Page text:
This week, President Obama signed a much anticipated executive order expanding upon the Venezuela Defense of Human Rights and Civil Society Act of 2014 that congress passed last year. The executive order places sanctions on officials of the Venezuelan government accused of violating the human rights of the Venezuelan people who voiced their discontent with a crippling economy, a 68% inflation, an increase in gas prices as well as nationwide scarcity of food and basic living essentials that is a direct result of the government’s currency control system.
Relations between the two countries have grown more tenuous since Congress placed sanctions on Venezuelan officials, to which Venezuelan President Nicolas Maduro responded by demanding that the U.S. reduce their diplomatic mission in the country to 20% of current staffing levels as well as a new requirement for U.S. nationals to obtain a tourist Visa before being able to travel to the Venezuela. The U.S. imposed sanction, come a year after the Maduro regime jailed opposition leader Leopoldo Lopez along with dozens of students who exercised their right to peaceful protest.
Under the authority of the International Emergency Economic Powers Act, the National Emergencies Act, the Venezuela Defense of Human Rights and Civil Society Act of 2014, Section 212(f) of the Immigration and Nationality Act of 1952, and Section 301 of Tittle 3 of the U.S. Code, The president has imposed sanctions on seven individuals accused of violence against the Venezuelan people, corruption, and violations that subvert the democratic process in that country. The individuals being sanctioned are below:
- Gustavo Enrique González López: Director General of Venezuela’s Bolivarian National Intelligence Service (SEBIN) and President of Venezuela’s Strategic Center of Security and Protection of the Homeland (CESPPA).
- Antonio José Benavides Torres: Commander of the Strategic Region for the Integral Defense (REDI) of the Central Region of Venezuela’s Bolivarian National Armed Forces (FANB) and former Director of Operations for Venezuela’s Bolivarian National Guard (GNB).
- Justo José Noguera Pietri: President of the Venezuelan Corporation of Guayana (CVG), a state-owned entity, and former General Commander of Venezuela’s Bolivarian National Guard (GNB).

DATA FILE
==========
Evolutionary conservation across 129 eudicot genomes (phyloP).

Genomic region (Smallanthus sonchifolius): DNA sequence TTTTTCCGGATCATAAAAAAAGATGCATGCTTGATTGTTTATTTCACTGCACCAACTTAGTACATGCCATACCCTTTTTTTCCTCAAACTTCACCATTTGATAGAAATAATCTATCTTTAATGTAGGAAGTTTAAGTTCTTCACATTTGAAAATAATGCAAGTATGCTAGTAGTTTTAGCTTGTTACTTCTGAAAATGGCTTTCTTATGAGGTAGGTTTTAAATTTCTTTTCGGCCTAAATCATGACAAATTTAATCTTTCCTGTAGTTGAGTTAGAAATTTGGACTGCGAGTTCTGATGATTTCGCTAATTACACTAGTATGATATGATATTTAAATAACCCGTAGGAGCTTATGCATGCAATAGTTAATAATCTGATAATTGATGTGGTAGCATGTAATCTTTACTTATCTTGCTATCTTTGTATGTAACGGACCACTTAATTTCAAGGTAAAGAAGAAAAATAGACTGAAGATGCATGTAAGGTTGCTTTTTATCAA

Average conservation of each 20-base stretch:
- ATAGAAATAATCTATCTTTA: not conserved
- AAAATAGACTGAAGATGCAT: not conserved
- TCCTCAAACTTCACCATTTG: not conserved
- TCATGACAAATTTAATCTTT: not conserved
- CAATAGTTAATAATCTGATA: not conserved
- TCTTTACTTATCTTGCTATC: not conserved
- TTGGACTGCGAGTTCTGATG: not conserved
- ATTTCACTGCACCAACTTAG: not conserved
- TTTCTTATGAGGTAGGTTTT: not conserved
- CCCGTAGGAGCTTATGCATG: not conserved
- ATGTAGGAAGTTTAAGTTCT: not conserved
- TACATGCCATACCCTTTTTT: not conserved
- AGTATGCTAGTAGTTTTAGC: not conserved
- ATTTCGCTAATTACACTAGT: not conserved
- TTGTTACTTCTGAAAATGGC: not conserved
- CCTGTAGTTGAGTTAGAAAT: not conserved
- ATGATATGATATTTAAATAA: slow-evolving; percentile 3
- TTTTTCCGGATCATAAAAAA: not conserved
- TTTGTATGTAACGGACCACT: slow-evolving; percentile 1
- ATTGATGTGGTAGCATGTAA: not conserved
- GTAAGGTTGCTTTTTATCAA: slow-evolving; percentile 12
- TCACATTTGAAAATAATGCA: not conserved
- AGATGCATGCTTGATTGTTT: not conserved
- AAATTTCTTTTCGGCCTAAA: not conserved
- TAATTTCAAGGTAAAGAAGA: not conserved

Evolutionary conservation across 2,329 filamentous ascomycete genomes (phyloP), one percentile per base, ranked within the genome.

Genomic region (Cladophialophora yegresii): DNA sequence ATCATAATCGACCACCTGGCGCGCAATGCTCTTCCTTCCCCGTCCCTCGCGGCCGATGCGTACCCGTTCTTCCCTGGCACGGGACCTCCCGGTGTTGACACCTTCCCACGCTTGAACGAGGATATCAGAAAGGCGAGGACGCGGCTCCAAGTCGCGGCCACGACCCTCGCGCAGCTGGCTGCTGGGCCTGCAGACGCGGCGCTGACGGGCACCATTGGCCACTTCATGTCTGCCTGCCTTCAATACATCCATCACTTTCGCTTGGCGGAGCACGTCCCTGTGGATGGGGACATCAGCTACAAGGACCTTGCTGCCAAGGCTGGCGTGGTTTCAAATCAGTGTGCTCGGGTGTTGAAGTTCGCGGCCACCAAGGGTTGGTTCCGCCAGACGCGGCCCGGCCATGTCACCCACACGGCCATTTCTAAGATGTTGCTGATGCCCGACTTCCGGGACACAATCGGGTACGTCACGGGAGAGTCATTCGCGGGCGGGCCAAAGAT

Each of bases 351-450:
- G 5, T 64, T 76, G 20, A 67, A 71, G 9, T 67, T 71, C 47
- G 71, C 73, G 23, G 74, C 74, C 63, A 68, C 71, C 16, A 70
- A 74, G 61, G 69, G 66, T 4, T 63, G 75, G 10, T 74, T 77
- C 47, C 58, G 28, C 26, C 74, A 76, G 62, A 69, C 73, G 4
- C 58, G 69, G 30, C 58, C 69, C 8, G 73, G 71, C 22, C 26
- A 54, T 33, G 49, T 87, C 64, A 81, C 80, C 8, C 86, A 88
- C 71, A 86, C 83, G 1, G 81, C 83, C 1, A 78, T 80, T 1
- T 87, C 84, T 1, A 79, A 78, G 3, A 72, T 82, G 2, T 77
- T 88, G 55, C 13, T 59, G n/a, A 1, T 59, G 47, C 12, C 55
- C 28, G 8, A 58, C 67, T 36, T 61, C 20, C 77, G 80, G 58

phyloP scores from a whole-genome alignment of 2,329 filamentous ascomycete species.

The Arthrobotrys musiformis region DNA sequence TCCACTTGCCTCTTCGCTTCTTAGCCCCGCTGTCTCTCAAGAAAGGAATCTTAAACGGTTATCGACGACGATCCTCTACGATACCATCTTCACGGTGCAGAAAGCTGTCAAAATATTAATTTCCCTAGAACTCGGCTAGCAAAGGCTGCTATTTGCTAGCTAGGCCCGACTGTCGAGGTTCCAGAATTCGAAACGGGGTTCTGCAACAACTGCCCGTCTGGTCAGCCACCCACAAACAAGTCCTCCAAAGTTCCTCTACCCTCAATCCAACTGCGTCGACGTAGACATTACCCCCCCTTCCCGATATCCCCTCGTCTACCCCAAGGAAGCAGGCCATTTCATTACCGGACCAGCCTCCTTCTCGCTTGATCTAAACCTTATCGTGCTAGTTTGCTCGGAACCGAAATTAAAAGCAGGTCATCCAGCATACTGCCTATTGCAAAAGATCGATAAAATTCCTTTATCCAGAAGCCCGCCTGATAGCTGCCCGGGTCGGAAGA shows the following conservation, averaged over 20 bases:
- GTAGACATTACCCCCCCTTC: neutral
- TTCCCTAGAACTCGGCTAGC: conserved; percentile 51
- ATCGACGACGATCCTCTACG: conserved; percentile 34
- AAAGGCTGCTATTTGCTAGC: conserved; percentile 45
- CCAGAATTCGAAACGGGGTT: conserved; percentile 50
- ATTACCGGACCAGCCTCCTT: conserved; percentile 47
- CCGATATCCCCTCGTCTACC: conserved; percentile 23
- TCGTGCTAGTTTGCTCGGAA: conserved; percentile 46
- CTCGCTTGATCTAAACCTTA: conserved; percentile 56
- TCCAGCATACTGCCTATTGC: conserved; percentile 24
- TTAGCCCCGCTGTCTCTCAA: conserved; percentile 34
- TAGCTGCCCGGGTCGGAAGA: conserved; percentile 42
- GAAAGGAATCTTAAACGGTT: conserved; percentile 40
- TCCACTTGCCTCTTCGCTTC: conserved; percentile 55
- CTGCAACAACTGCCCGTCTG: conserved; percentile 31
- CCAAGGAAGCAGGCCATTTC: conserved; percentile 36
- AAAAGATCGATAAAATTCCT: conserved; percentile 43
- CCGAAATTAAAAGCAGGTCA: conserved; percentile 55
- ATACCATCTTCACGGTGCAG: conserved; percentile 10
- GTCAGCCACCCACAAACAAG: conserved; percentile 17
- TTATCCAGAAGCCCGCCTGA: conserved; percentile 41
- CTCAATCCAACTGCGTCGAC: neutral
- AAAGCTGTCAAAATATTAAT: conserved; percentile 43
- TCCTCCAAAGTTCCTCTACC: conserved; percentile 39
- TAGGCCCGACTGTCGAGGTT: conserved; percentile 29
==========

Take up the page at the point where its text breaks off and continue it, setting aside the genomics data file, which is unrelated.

- Katherine Nayarith Haringhton Padron: national level prosecutor of the 20thDistrict Office of Venezuela’s Public Ministry.
- Manuel Eduardo Pérez Urdaneta: Director of Venezuela’s Bolivarian National Police.
- Manuel Gregorio Bernal Martínez : Chief of the 31stArmored Brigade of Caracas of Venezuela’s Bolivarian Army and former Director General of Venezuela’s Bolivarian National Intelligence Service (SEBIN).
- Miguel Alcides Vivas Landino: Inspector General of Venezuela’s Bolivarian National Armed Forces (FANB) and former Commander of the Strategic Region for the Integral Defense (REDI) of the Andes Region of Venezuela’s Bolivarian National Armed Forces.
While the sanctions are aimed at protecting American interests in the hemisphere, for the more than 250,000 Venezuelans in the United States, these sanctions are a step in the right direction and as a Venezuelan; I applaud the President for taking a bold stance against a regime that continues to undermine the human rights of its citizens. The Venezuelan people must come together and understand that there is no path forward without open dialogue between the government and the opposition and they must continue to put pressure in order to spur change.
Dakar Lanzino (@Dlanzino) is an associate for the Latinovations practice of Dewey Square group. He is the editor of the daily blog, La Plaza, and also manages the Latinovations social media platforms. A graduate of the University of Central Florida, Lanzino joined the Latinovations team from the United States Hispanic Chamber of Commerce where he was a Business Policy Fellow for Government Relations. Having worked for the Democratic Congressional Campaign Committee, his background is on opposition research, social media strategy, rapid response, event management and community engagement.
This article originally appeared on Latinovations.